Pubdate: Mon, 13 Dec 1999
Source: Newsweek (US)
Copyright: 1999 Newsweek, Inc.
Contact:  251 West 57th Street, New York, N.Y. 10019
Author: Alan Zarembo and Donatella Lorch with Michael Riley in Mexico City


Just 15 miles south of the U.S. border, officials are searching for the
bodies of victims killed during a vicious drug war

Unlike his rival drug lords, Amado Carrillo Fuentes never liked public
executions. They attracted too much attention.

Carrillo preferred to make people he viewed as a threat disappear.

And during his tenure as kingpin of the multimillion-dollar Juarez drug
cartel--from 1993 until his death in 1997--more than 100 people, including
several Americans, vanished from the area. Many were last seen being led
away by Mexican police.

Not a single case has been solved.

Last week the fates of some of the missing may have been clarified.

Working from a tip provided to the FBI, U.S. and Mexican agents stormed a
Juarez ranch last Monday to search for the remains of scores of missing

By the end of the week six sets of human bones had been found on the ranch,
which U.S. agents say they have long identified as linked to the Juarez
drug cartel.

Authorities believe more bodies may be scattered over the property--known
as the Bell--and other nearby sites.

The Juarez cartel is among the most powerful drug organizations in the
world. The U.S. Drug Enforcement Administration estimates that it ships
more than half of the cocaine that enters the United States, worth about
$10 billion a year. The cartel is also believed to spend $200 million
annually in bribes; its payroll once included Gen. Jesus Gutierrez Rebollo,
Mexico's former anti-drug czar who is now serving a 32-year prison
sentence. It was Carrillo who built the cartel to its massive size. He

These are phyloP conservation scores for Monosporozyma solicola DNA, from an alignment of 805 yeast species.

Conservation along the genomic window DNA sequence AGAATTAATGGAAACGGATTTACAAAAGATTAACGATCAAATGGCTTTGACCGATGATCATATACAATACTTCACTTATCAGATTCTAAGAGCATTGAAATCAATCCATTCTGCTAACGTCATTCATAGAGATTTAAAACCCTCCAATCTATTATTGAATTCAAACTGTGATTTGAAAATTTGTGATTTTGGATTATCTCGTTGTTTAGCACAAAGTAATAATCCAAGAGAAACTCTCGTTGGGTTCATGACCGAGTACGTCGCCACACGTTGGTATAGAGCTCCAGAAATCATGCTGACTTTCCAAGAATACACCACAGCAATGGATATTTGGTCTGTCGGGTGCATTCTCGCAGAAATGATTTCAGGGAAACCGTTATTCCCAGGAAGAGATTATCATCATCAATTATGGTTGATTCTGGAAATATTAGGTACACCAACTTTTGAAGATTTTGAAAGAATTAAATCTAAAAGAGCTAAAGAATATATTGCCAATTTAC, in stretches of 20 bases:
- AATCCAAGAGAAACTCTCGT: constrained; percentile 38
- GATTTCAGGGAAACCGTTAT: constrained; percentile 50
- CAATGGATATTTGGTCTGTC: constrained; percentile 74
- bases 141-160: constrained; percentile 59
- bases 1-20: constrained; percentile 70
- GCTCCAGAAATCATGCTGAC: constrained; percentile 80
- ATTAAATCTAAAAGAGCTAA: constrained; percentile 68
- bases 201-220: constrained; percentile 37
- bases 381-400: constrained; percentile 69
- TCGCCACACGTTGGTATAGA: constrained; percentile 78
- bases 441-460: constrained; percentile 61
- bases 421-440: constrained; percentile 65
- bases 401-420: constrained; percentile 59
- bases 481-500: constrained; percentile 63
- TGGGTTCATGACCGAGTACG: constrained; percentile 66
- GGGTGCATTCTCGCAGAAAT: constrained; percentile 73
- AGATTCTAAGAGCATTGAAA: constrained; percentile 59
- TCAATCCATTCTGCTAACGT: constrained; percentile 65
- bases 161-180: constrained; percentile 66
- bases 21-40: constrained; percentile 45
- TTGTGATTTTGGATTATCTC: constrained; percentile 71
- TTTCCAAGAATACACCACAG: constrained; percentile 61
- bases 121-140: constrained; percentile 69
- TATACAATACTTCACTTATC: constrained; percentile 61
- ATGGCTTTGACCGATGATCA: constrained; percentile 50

earned the nickname "Lord of the Skies" for pioneering the use of
stripped-down Boeing 727s to fly massive loads of cocaine produced in
Colombia to northern Mexico.

All sorts of people have vanished in Juarez. Eleven years ago, Manuel
Hernandez was convicted of dealing marijuana in Texas. After serving an
18-month prison sentence, he returned to his El Paso construction outfit
and told his family across the border in Ciudad Juarez that he had given up
the drug business.

But Hernandez, a naturalized U.S. citizen, could not escape his past. On
Jan. 11, 1997, while Hernandez was visiting Juarez, men dressed as federal
agents forced him and his brother-in-law, Gerardo Ortega, into a truck. "We
thought they were in jail," says Gerardo's wife, Norma. "But there was no
record of their arrests."

Families of the missing were often too afraid to approach the police. "When
people push and pressure the authorities, these guys get revenge," says
Ivan Kihara, an El Paso retiree whose brother was kidnapped in 1995. The
authorities themselves were scared. "For our own security, we didn't look
into things too much," says one Mexican ex-federal agent.

Anti-drug officials had hoped that Carrillo's death in July 1997 would slow
the killings.

The kingpin died from an overdose of anesthesia after undergoing plastic
surgery to change his appearance. But his death set off a new killing spree
of up to 60 people--starting with his three surgeons, whose bodies were
found stuffed into barrels in Mexico City. Juarez suddenly became the
murder capital of Mexico, as Carrillo's lieutenants battled to inherit his

In the end, his heirs apparently cut a deal among themselves to share power.

The main break in the search for the disappeared reportedly came from a
former Mexican police officer, who described the grave sites to the FBI.
Worried that corruption inside the Mexican government would spoil the
operation, U.S. officials persuaded their Mexican counterparts not to
notify Juarez police and to tell federal authorities only at the last
moment. That deal forced Mexican officials to answer accusations that the
operation violated the country's sovereignty. "I'm not selling out my
country," Attorney General Jorge Madrazo Cuellar told reporters. "I'm
fighting vigorously against narcotraffickers." Agents at the Bell ranch
were obviously worried that the cartel was watching: many of the Mexicans
wore ski masks as they went about their work. Even American forensic
experts taped newspapers over their car windows.

They know better than anyone what can happen to enemies of the Juarez
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